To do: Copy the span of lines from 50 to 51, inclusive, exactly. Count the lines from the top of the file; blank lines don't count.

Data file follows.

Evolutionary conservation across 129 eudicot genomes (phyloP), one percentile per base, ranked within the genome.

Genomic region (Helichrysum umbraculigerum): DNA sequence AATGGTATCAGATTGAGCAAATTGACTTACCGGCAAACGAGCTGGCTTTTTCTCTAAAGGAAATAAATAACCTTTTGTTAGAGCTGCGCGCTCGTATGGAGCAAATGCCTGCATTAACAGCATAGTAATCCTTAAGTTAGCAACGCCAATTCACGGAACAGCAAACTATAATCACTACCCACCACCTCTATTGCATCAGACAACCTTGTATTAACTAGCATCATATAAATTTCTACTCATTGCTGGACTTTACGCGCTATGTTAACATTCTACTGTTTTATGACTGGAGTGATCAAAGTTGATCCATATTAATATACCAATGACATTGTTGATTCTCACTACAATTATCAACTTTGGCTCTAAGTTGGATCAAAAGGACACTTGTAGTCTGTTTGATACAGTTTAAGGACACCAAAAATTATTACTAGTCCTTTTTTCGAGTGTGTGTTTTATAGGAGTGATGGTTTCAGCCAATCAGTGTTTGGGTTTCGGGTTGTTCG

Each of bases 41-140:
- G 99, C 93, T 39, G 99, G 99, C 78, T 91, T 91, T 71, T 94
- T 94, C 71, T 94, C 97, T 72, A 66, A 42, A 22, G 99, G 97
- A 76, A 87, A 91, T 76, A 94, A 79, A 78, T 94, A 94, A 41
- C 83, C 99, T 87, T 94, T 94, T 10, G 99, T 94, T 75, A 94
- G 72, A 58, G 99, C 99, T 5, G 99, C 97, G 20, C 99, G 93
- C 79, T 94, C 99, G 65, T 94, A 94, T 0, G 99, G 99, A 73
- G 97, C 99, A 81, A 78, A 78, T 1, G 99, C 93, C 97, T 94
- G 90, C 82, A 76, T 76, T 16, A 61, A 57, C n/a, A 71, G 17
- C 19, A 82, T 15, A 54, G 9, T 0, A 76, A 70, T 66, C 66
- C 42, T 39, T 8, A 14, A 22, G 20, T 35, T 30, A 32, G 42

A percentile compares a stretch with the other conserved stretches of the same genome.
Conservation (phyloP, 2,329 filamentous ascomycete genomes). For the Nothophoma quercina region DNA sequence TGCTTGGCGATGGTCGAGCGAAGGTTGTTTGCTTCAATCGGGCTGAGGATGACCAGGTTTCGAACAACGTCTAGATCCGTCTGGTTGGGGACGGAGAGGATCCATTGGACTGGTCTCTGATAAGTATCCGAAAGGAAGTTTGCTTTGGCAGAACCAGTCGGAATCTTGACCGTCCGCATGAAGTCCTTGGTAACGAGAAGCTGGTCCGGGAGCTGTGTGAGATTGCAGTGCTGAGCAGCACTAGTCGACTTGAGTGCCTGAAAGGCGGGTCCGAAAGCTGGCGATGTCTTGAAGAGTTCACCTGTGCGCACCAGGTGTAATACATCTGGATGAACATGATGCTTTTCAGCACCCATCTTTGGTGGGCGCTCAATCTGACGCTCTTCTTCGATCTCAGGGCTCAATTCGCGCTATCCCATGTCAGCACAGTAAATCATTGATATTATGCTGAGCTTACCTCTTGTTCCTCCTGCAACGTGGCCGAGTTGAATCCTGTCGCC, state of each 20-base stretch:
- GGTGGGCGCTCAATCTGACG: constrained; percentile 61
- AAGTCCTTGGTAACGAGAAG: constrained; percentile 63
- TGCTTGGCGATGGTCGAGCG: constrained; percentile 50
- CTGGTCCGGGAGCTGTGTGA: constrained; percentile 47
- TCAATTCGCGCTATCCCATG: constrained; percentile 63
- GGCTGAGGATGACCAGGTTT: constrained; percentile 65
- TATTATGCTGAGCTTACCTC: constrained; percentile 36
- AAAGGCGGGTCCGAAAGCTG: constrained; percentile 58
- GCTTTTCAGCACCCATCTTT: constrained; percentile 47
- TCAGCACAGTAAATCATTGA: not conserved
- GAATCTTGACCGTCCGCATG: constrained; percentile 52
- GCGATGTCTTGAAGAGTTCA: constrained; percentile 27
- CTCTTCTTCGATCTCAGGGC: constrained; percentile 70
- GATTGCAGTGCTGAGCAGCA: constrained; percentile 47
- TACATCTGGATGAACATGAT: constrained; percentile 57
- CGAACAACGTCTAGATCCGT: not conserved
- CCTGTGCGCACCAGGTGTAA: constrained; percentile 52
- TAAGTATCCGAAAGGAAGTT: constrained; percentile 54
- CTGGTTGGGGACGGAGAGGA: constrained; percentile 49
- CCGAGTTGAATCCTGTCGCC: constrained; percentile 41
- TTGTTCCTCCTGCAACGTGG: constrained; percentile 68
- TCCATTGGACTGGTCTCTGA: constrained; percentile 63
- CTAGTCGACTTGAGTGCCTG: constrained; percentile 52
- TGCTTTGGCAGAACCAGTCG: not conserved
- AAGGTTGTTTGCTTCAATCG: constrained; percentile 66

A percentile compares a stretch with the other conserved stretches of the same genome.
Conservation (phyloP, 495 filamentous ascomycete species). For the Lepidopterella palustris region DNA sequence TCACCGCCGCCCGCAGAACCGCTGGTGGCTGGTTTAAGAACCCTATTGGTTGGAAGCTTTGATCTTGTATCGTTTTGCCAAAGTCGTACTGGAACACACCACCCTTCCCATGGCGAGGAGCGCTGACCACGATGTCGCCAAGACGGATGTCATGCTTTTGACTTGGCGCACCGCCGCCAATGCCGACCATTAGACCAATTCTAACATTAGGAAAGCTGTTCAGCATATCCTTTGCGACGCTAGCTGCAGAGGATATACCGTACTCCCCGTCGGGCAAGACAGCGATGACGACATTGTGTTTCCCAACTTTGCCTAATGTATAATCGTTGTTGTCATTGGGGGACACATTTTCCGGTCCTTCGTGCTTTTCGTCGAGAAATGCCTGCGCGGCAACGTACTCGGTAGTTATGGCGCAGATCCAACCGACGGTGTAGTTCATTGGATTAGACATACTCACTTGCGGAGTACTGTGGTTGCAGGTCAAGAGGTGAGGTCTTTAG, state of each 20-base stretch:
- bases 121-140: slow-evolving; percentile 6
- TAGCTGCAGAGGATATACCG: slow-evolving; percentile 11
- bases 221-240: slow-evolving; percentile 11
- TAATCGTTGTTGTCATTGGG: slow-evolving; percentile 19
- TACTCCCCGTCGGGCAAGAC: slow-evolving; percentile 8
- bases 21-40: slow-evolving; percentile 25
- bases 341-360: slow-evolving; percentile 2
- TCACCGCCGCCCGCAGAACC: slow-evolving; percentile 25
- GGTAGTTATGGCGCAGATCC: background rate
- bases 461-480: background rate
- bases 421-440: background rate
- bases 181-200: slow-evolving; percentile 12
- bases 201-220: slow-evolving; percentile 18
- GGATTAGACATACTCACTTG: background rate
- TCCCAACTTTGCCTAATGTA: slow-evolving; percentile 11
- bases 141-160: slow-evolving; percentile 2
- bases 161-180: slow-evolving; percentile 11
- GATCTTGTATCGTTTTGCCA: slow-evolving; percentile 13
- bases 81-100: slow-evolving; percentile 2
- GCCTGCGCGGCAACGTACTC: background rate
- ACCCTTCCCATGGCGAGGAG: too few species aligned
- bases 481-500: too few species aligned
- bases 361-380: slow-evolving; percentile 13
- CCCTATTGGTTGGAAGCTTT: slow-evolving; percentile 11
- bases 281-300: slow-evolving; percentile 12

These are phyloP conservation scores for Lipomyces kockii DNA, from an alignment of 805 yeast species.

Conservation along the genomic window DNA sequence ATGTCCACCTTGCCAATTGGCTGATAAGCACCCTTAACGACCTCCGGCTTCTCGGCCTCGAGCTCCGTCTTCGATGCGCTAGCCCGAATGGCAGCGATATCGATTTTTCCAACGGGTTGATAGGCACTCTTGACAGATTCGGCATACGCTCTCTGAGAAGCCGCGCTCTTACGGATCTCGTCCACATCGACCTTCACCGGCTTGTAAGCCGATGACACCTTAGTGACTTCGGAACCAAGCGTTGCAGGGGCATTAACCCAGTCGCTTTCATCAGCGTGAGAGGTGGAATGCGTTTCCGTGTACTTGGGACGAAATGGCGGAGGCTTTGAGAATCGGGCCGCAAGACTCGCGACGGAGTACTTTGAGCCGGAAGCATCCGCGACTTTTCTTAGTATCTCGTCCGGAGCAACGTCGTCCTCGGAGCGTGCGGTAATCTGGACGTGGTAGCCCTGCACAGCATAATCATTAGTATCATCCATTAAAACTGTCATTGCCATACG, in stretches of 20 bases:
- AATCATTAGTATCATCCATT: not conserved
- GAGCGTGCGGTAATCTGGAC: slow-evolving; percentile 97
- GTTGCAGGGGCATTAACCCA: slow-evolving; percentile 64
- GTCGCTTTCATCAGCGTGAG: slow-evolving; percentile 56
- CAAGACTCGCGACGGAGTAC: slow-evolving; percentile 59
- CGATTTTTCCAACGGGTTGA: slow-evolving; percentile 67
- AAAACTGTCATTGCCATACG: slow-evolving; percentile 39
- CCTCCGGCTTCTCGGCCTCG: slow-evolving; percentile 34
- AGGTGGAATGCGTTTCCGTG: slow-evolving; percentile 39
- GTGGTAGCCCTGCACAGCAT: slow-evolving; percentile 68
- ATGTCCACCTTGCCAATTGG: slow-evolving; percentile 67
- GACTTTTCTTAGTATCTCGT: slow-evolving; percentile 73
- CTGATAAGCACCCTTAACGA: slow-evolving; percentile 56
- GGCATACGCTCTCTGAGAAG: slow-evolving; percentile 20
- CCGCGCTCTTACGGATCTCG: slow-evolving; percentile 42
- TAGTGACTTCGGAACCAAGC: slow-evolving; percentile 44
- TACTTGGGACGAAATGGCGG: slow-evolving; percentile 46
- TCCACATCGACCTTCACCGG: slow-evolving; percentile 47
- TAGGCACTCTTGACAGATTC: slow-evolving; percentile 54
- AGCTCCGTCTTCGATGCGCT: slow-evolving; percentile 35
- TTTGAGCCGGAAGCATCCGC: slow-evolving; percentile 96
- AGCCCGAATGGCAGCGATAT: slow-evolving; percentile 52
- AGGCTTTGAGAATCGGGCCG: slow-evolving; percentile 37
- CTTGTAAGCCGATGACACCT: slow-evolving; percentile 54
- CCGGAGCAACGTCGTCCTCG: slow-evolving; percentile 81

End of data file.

- TCACCGCCGCCCGCAGAACC: slow-evolving; percentile 25
- GGTAGTTATGGCGCAGATCC: background rate